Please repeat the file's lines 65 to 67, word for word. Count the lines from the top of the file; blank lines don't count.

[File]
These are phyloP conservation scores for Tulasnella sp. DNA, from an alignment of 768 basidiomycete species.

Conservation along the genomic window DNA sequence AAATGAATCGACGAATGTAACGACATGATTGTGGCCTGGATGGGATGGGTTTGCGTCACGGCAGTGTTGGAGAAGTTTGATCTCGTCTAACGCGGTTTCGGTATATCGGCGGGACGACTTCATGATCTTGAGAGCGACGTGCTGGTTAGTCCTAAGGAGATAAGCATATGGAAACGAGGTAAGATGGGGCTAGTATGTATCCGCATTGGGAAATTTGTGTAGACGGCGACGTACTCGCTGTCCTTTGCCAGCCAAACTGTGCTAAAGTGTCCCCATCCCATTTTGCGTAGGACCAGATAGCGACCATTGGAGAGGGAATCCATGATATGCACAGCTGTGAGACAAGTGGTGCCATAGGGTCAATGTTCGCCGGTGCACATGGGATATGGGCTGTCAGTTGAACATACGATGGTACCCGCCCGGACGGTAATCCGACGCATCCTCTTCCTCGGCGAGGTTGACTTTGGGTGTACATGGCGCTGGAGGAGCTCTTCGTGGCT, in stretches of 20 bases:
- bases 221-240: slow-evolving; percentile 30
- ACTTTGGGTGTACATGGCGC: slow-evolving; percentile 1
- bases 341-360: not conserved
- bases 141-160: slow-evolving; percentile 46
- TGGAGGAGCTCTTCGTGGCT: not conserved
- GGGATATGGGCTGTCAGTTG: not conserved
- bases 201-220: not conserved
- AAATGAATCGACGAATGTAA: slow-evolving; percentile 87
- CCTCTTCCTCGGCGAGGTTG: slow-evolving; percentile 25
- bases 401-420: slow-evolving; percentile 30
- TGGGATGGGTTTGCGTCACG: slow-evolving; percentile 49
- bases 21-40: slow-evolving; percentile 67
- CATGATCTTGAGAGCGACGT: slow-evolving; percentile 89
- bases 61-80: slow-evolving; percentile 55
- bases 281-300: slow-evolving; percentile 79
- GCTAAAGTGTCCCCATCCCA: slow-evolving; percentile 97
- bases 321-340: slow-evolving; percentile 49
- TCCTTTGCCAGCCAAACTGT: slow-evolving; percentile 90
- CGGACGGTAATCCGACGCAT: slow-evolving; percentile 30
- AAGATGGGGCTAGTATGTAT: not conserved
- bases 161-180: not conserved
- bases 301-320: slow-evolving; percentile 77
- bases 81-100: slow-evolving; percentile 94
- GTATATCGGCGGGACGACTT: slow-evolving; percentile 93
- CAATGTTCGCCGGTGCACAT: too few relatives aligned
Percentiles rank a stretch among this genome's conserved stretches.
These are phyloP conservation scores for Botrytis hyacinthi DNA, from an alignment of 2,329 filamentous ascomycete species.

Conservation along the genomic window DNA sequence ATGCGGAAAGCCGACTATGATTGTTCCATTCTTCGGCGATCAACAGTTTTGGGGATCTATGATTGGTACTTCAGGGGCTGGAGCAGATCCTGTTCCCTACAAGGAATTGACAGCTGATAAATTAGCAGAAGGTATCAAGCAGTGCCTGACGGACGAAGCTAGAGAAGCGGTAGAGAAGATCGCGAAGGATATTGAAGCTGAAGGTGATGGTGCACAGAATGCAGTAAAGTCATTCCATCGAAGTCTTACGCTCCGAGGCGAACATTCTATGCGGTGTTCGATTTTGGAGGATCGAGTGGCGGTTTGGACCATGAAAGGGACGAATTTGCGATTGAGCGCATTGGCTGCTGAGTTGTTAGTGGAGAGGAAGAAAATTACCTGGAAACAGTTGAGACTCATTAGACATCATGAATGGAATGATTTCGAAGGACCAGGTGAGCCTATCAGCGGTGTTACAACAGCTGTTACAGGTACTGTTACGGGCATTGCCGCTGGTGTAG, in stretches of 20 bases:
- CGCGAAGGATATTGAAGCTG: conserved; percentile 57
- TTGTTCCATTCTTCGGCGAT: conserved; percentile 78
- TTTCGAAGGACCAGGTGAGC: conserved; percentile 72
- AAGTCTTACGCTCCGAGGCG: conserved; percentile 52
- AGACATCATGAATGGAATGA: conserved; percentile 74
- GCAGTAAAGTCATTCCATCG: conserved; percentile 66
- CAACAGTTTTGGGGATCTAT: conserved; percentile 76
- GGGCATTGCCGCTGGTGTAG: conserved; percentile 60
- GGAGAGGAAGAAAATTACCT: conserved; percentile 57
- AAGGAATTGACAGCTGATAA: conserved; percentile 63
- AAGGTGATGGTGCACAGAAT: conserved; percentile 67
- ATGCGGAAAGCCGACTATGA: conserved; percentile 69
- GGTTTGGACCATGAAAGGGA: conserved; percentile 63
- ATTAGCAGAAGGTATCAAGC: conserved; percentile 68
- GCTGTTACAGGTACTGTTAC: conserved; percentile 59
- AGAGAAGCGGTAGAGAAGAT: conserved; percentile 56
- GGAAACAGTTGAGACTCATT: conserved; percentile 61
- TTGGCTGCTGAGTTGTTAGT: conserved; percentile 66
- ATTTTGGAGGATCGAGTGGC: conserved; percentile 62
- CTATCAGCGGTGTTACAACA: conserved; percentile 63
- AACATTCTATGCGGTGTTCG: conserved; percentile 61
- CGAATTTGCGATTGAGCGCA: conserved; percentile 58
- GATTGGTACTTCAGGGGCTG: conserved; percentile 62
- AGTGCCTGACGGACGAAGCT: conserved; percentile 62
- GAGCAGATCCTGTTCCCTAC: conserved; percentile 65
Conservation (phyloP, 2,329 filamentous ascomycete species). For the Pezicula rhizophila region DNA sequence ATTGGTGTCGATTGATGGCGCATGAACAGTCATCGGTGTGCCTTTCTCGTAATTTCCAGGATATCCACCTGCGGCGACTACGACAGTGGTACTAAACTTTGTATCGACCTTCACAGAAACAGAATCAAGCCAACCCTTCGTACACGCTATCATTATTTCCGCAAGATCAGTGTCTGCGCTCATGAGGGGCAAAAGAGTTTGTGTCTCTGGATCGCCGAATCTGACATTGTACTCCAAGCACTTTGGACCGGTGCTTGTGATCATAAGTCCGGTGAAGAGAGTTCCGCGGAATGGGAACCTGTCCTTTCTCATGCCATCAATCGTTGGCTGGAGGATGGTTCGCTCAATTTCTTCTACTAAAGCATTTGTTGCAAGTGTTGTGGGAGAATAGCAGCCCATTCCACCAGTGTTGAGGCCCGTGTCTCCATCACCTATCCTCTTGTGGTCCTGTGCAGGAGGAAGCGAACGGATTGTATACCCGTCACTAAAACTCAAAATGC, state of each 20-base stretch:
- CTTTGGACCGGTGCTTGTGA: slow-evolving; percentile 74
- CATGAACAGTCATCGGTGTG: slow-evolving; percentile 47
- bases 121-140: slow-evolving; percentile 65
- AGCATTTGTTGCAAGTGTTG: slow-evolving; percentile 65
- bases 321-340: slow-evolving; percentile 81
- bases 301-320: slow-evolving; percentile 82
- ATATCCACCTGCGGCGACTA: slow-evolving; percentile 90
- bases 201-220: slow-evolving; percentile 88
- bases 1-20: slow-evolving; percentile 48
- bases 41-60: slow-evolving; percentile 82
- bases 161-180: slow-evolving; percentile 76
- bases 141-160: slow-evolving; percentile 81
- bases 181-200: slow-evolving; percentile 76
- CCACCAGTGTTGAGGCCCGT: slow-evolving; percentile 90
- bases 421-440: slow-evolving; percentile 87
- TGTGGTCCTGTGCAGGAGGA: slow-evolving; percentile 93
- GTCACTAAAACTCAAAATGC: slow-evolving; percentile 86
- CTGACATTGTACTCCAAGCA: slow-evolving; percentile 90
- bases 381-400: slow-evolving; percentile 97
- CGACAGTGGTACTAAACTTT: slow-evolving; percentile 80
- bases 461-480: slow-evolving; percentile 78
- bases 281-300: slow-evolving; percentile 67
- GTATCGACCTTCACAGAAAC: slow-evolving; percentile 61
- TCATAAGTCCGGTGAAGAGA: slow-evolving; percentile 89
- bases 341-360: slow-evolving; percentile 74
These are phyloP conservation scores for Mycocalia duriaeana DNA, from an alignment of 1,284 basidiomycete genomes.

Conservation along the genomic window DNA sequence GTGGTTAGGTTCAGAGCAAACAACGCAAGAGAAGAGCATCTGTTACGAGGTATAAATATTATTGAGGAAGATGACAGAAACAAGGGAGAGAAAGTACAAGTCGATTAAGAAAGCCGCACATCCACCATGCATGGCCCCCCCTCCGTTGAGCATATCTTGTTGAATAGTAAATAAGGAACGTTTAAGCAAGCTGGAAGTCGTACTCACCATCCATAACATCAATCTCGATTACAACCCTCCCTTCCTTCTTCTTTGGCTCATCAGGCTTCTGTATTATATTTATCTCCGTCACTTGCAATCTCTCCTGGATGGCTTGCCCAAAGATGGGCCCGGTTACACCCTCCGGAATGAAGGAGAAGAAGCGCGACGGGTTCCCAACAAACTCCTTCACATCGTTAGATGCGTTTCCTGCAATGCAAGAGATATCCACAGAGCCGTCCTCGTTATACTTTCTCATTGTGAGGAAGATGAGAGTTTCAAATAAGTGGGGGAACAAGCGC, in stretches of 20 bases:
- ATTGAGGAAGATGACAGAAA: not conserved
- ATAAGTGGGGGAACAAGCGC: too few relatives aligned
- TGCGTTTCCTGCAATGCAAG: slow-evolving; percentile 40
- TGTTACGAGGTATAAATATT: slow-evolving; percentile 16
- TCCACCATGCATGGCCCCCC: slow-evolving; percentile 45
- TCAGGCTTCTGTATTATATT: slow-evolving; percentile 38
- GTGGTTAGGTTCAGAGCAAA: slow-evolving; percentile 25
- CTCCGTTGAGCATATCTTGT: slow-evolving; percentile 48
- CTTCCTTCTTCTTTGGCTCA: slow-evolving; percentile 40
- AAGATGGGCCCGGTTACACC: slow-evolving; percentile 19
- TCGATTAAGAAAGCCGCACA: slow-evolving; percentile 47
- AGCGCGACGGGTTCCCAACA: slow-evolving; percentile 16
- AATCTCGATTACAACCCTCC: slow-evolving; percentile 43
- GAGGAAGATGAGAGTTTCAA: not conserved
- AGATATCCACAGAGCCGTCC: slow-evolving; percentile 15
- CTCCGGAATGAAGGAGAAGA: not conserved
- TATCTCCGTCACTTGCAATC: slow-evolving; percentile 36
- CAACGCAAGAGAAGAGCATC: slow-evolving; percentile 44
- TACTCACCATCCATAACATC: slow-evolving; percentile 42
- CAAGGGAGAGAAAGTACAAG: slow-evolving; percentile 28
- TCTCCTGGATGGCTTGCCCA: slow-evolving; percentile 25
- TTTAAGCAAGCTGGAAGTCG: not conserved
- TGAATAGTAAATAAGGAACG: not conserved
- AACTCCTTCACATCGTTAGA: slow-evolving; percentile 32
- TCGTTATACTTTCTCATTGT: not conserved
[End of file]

- bases 1-20: slow-evolving; percentile 48
- bases 41-60: slow-evolving; percentile 82
- bases 161-180: slow-evolving; percentile 76